watching posture; Motto: Turris prudentia custos (‘careful watch over
The Lauders of Fountainhall (today this
family have the additional surname of Dick, therefore Dick Lauder
with a quartered coat of arms) claimed descent through the lairds of
Lauder who were, they said, of the Bass family. Thus their Lauder coats of
arms’ colours are based on that of Bass (but see above, under Ancient
John Lauder of Winepark, (an estate
with a Pele Tower above the Mains of Lauder in Berwickshire, originally part
of the Maitland of Thirlestane lands, then Lauder of Haltoun, reverting to
the Maitlands as superiors but feud to the Lauders of Bass from a very early
date, at least 15th century), registered arms in 1745 clearly
claiming his descent from Bass: gules, a griffin segreant argent
within a bordure of the last, charged with four hearts, ensigned with
imperial crowns, proper, and as many crescents gules.
Crest: a dexter
hand holding a scimitar, and on the point thereof a Saracen’s head, all
The issuing authority, the Lord Lyon’s
Office in Edinburgh, has the Winepark shield griffin as salient, clearly an
error as all the ancient Lauder arms bore the griffin segreant. Also, the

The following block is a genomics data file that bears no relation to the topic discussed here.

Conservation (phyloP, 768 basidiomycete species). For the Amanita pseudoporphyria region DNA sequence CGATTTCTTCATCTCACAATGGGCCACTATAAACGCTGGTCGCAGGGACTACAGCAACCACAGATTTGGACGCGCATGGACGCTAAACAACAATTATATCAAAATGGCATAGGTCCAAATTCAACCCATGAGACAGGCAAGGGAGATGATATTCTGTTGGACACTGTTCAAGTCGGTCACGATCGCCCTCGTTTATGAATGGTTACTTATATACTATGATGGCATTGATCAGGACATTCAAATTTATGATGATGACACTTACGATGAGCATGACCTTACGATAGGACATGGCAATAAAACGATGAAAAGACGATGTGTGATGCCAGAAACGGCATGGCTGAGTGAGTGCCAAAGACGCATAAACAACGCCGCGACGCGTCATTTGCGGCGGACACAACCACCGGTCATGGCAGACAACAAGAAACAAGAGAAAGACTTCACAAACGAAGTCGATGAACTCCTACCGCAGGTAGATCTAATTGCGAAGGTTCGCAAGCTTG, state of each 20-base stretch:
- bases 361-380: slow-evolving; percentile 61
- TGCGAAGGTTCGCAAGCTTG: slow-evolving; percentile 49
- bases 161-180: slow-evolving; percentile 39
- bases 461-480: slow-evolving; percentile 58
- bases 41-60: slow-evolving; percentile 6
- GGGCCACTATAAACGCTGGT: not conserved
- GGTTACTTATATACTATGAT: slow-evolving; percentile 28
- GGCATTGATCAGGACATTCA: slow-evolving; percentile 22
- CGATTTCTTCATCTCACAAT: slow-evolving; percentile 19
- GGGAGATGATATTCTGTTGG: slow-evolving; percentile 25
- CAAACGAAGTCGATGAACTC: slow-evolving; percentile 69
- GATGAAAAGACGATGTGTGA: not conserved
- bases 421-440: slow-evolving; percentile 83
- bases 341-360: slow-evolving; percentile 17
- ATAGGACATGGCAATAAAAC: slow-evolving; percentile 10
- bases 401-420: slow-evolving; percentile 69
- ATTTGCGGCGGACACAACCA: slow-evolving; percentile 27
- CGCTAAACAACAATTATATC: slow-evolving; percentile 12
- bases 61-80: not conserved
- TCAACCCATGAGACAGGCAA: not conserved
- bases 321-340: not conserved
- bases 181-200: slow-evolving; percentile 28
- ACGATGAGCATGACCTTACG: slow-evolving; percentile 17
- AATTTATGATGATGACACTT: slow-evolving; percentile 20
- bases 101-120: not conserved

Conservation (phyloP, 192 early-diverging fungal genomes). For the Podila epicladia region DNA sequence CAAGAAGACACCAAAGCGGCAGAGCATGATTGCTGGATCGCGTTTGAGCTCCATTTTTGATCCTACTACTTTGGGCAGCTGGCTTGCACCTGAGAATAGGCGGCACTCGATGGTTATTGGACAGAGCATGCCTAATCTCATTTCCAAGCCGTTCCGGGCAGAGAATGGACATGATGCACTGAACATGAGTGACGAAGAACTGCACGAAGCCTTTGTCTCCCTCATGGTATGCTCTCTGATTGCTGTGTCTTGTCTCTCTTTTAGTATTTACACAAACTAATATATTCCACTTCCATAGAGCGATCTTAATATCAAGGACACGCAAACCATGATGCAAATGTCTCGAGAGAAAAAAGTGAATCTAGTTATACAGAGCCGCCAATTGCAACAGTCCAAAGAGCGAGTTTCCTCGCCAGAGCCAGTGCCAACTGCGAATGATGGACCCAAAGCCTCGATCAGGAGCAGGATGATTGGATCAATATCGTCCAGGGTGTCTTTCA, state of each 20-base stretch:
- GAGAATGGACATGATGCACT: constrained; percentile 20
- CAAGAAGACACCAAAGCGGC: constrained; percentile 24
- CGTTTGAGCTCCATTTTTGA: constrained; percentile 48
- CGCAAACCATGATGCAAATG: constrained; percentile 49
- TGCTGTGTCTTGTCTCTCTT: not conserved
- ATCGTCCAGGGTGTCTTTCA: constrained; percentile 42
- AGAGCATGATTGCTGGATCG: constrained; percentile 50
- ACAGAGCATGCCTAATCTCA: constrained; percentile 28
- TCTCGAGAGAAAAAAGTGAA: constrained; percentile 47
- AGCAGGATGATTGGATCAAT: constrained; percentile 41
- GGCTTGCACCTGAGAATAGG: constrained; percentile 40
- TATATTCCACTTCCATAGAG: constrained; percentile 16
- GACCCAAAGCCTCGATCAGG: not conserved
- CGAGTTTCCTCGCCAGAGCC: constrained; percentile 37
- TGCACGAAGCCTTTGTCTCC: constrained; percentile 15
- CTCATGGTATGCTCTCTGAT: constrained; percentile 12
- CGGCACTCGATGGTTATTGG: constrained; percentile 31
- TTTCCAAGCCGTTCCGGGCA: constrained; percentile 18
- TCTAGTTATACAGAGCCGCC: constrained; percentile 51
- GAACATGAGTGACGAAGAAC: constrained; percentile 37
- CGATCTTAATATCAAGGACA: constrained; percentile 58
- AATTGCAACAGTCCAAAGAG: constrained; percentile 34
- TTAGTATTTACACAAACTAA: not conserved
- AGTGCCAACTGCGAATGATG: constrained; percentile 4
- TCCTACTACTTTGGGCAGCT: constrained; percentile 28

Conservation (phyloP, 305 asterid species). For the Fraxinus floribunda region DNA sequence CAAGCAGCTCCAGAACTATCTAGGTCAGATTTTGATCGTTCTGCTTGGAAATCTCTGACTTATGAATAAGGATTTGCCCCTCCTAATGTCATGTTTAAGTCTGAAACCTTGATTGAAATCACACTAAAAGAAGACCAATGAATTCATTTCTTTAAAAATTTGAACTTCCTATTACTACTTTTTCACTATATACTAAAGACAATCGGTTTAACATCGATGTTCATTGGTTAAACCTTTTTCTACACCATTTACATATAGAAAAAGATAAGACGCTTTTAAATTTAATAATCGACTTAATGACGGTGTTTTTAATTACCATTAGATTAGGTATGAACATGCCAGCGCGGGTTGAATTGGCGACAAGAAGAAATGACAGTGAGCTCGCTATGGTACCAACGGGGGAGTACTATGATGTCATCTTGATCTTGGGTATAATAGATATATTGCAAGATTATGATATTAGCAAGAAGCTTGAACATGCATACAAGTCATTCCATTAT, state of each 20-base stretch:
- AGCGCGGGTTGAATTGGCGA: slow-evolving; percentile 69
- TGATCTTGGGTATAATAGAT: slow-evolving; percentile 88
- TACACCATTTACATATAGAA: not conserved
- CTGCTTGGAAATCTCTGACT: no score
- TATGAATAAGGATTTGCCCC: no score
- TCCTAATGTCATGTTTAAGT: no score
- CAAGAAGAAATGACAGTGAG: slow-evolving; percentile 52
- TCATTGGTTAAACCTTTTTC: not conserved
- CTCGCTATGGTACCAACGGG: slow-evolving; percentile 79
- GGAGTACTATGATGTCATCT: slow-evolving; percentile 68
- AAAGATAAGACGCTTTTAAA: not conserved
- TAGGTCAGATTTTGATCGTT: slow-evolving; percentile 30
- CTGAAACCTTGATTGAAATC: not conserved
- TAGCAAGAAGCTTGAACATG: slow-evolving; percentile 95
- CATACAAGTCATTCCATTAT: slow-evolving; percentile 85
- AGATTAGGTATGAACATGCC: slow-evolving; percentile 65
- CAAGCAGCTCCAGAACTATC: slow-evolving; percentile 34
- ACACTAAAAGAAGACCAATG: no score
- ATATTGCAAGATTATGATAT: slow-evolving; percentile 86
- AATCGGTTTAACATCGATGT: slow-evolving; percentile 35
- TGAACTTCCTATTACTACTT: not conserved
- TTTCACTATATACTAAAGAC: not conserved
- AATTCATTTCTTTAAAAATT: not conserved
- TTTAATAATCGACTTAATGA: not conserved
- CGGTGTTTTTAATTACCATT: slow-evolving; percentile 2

crest indicates a connexion with the House of Haltoun. Unless, that is, John
Lauder is using the crest to indicate he too is a descendant of the Lauder
ancestor who went on the Third Crusade.
In the above achievements
of Haltoun, Bass and Fountainhall there
is an error common to them all: their crests sit upon a helmet facing
sideways. This is incorrect. It should be a full-faced steel helmet, with
the visor thrown back, and without bars.
One last point. There are strict legal
rules on sporting a coat of arms or crest. You should not "adopt" either
until you have consulted the Office of the Lord Lyon and New Register House,
Edinburgh, who can confirm whether or not you are a descendant of the the
person to whom the arms/crest(s) were issued.
Some additional references:
The Science of Heraldry
by Sir George Mackenzie, Edinburgh, 1680.
A System of Heraldry
by Alexander Nisbet, Edinburgh, 1722; facsimile in 1984, two volumes.
Encyclopaedia of Heraldy or General Armory
by Messrs. John & John Bernard Burke, London, 1844, 3rd edition.
Scottish Arms by
R.R.Stodart, Edinburgh, 1881, two volumes.
An Ordinary of Arms
by Sir James Balfour Paul, Lord Lyon King of Arms, Edinburgh, 1903, 2nd